How to Identify Silver Dollars

By Scott Sandridge
Thomas Jefferson was one who was in favor of a silver dollar coin.

Beyond the standard collector’s historic view of silver and gold coinage, more and more people have begun to take an interest in hard currency as the U.S. paper dollar continues to suffer from inflation. Also, since silver is currently easier and more affordable to acquire than gold, the silver dollar is a good coin to invest in. But how can you tell the real silver dollars from the fake ones? While there are numerous ways to do so, the following will give you a good “silver standard” on which to base your investigations.

Look at the date. Any U.S. silver dollars (or even half dollars and dimes) minted before 1964 are silver. From 1964 onward, they are often made of copper-nickel clad. Even the coins containing silver after 1964 are only 40% silver.

Stick a magnet to the coin. Some coins can look like silver, copper, or gold, but actually be steel. If the magnet lifts it up, then it’s steel.

Measure the coin’s diameter and compare its size with similar authentic coins. If the size varies, then it’s either a rare variant or (most likely) a forgery. The diameter of Eisenhower dollars are 38.1 mm, and the rarer Morgan dollars are 31.1 mm.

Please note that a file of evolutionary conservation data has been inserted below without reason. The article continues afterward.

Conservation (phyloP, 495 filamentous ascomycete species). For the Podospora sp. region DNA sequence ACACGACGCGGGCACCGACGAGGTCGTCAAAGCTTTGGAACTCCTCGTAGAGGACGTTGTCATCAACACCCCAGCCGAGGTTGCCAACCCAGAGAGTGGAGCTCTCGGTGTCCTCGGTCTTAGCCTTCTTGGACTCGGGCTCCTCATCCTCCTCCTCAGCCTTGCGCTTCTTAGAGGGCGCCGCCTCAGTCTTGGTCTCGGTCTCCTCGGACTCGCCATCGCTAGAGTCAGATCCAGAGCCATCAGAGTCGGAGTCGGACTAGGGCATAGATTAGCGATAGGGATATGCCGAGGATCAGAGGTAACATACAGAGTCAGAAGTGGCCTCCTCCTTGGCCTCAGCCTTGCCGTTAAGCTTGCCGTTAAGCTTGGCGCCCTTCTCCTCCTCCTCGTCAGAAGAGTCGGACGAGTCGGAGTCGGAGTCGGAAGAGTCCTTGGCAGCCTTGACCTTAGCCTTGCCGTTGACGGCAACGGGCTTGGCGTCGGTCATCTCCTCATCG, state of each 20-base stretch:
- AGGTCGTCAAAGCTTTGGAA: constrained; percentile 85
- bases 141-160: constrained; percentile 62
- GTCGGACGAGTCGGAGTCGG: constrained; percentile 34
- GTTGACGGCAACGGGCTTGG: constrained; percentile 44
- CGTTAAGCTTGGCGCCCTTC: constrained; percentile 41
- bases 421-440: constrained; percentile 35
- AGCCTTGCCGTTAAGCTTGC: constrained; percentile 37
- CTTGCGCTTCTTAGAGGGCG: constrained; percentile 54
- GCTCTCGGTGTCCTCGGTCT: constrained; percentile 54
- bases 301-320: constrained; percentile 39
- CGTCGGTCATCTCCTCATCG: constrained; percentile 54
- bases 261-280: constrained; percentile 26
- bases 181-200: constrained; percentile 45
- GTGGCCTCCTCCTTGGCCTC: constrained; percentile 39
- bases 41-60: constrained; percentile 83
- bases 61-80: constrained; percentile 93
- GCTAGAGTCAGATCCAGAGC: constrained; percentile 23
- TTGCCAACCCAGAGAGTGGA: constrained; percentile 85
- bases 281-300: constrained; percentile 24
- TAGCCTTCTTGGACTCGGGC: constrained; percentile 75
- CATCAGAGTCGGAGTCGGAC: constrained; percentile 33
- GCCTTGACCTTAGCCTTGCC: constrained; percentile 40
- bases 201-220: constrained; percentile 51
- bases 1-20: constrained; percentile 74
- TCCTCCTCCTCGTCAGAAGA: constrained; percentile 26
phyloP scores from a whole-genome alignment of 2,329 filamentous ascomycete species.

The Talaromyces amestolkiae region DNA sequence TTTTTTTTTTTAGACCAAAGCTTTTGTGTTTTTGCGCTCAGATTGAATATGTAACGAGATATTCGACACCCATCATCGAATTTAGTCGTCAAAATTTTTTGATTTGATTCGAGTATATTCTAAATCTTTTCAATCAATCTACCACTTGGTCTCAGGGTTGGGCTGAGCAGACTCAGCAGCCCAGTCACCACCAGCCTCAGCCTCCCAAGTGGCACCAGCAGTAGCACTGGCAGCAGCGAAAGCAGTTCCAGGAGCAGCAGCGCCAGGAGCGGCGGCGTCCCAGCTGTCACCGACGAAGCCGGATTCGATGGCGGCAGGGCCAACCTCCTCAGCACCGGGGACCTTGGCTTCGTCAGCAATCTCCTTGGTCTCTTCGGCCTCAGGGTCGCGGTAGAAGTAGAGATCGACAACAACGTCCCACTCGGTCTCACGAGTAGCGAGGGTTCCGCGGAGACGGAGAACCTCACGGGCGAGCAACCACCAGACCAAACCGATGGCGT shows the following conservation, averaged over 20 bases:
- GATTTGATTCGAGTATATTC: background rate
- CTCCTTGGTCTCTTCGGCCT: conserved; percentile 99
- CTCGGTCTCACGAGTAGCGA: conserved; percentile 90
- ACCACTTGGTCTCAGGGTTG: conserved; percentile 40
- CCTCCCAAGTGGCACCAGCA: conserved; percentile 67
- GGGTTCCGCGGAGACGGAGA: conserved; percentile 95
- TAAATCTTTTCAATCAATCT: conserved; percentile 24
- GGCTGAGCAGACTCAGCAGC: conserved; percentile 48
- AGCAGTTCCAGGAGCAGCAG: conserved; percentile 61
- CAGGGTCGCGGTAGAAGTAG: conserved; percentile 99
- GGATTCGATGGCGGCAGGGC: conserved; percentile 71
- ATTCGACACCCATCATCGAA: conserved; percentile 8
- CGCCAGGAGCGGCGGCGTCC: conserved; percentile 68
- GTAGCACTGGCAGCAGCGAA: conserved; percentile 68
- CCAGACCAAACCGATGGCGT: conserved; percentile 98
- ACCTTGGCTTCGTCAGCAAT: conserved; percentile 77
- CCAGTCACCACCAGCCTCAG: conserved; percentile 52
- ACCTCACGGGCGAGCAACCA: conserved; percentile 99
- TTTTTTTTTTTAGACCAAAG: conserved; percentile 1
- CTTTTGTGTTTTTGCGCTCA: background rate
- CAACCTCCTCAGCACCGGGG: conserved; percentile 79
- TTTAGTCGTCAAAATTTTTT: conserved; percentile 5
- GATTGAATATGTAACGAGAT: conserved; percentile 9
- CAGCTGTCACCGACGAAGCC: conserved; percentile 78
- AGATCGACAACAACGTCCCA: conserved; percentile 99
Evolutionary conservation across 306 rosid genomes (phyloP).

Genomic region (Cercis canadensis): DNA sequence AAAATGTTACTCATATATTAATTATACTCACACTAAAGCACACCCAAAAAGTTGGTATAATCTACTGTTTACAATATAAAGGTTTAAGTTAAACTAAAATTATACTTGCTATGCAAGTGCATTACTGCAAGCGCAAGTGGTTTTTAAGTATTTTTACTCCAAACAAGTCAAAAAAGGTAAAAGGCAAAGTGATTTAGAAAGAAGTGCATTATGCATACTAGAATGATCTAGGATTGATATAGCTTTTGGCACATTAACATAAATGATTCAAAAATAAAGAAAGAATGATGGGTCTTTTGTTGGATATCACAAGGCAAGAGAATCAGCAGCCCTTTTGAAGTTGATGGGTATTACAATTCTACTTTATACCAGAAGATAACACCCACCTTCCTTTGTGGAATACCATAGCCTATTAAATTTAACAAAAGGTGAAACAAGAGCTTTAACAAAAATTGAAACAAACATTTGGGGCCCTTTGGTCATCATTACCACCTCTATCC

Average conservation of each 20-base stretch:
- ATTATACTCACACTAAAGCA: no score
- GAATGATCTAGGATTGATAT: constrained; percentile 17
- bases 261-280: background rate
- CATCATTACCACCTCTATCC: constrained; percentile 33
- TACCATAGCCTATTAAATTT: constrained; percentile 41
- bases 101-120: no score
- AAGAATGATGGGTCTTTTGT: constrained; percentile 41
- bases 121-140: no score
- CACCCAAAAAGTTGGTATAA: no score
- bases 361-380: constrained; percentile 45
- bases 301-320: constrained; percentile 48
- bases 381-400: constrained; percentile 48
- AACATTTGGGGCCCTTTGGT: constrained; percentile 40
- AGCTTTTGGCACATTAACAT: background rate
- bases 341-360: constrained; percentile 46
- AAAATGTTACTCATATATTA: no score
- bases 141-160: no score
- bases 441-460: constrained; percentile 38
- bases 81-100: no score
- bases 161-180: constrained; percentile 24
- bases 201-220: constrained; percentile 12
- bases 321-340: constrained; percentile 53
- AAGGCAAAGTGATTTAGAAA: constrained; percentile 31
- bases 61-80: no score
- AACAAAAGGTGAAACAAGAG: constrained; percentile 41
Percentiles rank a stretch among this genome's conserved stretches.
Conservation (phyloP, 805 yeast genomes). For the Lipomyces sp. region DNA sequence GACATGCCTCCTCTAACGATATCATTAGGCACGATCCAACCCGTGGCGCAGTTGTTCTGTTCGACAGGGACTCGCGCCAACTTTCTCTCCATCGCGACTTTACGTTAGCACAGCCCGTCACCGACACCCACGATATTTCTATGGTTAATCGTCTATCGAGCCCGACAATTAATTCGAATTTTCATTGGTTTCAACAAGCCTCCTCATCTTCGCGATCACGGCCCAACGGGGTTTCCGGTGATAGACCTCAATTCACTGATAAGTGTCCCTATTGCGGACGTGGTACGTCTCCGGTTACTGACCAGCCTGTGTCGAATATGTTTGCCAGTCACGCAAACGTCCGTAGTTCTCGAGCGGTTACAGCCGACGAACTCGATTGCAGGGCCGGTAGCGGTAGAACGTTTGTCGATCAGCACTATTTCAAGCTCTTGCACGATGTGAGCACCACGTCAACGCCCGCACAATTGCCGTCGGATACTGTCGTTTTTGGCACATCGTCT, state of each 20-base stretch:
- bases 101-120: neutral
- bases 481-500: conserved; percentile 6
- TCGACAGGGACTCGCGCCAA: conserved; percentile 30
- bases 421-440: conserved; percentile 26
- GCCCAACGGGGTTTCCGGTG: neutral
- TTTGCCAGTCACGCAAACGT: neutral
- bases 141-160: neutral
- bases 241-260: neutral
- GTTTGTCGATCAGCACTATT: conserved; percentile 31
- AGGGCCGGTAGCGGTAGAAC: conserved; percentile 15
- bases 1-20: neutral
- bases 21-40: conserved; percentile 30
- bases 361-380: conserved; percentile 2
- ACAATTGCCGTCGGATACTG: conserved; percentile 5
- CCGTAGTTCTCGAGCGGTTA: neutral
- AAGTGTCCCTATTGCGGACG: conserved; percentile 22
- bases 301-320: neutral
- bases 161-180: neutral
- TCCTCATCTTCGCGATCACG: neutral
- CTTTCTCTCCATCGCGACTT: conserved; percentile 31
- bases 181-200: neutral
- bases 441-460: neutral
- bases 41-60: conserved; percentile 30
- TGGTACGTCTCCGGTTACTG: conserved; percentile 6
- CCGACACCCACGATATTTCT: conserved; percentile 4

Weigh the coin. Real silver coins are always heavier than their copper-nickel clad variants. For example, the silver-clad Eisenhower dollar weighs 24.59 grams, while the CuNi-clad Eisenhower weighs 22.68 grams. Any Morgan dollar that doesn't weigh 31.1 mm is not a true, silver, Morgan dollar.

Look closely at the coin’s details, and have a magnifying glass handy. Most counterfeits will differ in small details, and legal copies that aren’t real silver coin but legally “counterfeited” will have COPY or the letter “R” somewhere on the coin to differentiate them from the real coins.

Tip

Another useful method to determine the difference between a silver coin and copper-nickel clad is to place a Kleenex tissue on the coin. If the coin shines through the tissue, then it’s silver.

Because silver coins are heavier, the copper-nickel clad will sound “hollow” compared to the silver coin when dropped onto a hard surface.

If you have no means of measuring the coins, stack one on top of the other to see if they have the same diameter.

About the Author

Scott Sandridge has been writing professionally since 2005, with work appearing in webzines such as Mindflights and Tangent Online, and anthologies such as "Silver Moon, Bloody Bullets." He finished in the top 10 of the 2008 P&E Readers Poll for Best Short Story-Horror. He was also managing editor of the webzine Fear and Trembling. Sandridge holds a diploma from Long Ridge Writers Group.